Of course we can’t have a full length swimming pool on stage like a novelist can get you to imagine in the book or like you can have in a film. People have said to us it’s even worse [for that] because we’re live and we’re all sat watching it, and there’s somebody under the water for too long [laughs]. There’s a sense we’re all sat being complicit in something. All it would take is one person to stand up and say ‘This is irresponsible’. It’s like those Nazi experiments isn’t it?! 400 people sit there at the Royal Court and go ‘They must know what they’re doing?!’ No, I would never put an actor in any danger at all. It’s the climax of the show though, so you have to go for it.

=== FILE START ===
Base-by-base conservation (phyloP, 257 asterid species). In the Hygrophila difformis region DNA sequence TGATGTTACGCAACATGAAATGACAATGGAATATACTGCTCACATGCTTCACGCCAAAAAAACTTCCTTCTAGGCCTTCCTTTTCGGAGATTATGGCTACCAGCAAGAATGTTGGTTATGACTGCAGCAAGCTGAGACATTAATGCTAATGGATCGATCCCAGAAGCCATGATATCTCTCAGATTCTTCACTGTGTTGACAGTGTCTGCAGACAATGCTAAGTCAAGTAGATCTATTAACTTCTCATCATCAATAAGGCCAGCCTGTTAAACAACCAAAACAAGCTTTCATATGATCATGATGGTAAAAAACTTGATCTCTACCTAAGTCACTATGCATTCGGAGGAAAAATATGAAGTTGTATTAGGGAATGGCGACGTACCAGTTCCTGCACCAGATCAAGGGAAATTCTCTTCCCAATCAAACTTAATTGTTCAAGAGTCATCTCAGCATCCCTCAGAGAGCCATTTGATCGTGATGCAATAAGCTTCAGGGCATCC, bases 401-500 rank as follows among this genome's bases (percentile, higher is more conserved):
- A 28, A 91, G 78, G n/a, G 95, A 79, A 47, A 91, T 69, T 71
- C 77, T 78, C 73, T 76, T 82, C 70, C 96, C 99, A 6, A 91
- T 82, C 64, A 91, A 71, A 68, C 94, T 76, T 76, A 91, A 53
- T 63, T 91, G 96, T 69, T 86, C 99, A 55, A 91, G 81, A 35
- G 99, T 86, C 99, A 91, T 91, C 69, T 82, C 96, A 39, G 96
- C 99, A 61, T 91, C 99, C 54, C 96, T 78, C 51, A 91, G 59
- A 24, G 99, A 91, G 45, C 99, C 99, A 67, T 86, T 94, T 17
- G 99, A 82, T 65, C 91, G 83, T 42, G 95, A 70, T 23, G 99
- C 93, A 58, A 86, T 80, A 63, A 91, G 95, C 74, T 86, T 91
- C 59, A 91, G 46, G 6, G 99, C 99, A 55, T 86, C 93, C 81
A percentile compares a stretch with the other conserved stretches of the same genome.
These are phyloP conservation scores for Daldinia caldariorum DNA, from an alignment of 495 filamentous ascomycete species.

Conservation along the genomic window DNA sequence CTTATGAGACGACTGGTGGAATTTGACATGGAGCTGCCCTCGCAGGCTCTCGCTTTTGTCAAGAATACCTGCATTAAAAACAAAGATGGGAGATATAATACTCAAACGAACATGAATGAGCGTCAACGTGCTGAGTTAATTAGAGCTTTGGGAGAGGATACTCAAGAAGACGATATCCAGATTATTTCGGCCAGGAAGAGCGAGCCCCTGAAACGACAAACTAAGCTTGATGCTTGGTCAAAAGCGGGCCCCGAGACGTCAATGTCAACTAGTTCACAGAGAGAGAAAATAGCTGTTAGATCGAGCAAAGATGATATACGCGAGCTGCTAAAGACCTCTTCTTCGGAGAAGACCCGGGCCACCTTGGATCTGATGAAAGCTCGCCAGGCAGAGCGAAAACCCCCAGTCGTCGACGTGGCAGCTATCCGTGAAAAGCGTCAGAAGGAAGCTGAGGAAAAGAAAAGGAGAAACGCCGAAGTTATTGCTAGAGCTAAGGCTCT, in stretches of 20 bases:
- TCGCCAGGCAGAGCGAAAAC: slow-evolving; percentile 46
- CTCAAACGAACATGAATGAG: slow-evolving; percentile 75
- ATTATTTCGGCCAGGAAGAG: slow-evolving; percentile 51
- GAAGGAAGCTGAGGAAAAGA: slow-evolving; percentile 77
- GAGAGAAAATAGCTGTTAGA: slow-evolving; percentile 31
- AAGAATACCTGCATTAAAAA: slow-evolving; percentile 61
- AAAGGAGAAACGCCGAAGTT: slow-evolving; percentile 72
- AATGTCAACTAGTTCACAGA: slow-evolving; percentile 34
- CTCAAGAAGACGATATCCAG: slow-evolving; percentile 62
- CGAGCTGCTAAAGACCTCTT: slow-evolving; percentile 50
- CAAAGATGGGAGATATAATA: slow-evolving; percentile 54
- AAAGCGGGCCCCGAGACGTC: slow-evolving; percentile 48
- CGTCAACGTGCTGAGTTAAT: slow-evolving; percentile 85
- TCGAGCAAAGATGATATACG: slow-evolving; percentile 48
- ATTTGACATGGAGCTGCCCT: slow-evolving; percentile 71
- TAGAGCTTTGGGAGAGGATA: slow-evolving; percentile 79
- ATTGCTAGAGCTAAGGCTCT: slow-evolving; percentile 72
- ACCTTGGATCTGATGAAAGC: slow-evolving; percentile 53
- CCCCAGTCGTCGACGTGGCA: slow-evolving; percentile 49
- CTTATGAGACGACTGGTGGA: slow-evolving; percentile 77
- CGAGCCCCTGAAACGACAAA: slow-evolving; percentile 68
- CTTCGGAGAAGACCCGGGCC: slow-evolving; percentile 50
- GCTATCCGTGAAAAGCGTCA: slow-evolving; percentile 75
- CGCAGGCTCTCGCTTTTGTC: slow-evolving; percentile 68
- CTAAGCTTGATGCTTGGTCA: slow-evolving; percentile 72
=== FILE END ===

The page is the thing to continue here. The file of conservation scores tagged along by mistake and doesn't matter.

How did you feel the first time you saw who they’d cast as Oskar and Eli, Jack?

Thorne: I was there for Martin’s [Quinn, who plays Oskar] audition actually and it was so interesting. I remember Martin very clearly because he just had these shoulders that didn’t quite look like the other boys’… You expect Oskar to be cowed and inward looking and Martin [as Oskar] just looks at the world and smiles, and it’s this weird thing where you’ve got this boy who smiles at the world and yet is treated incredibly badly by it. It’s really been exciting watching that grow and watching him grow as a performer because it’s his first professional engagement. Rebecca [Benson, Eli] has worked with Steven and John before.

Tiffany: She’s quite small [she’s 4 foot 11], but she’s got an incredibly timeless quality. She’s a perfect actress for theatre.

Thorne: There’s a moment when she feeds that’s just deadly, isn’t it?

Tiffany: It’s like a little leech isn’t it?!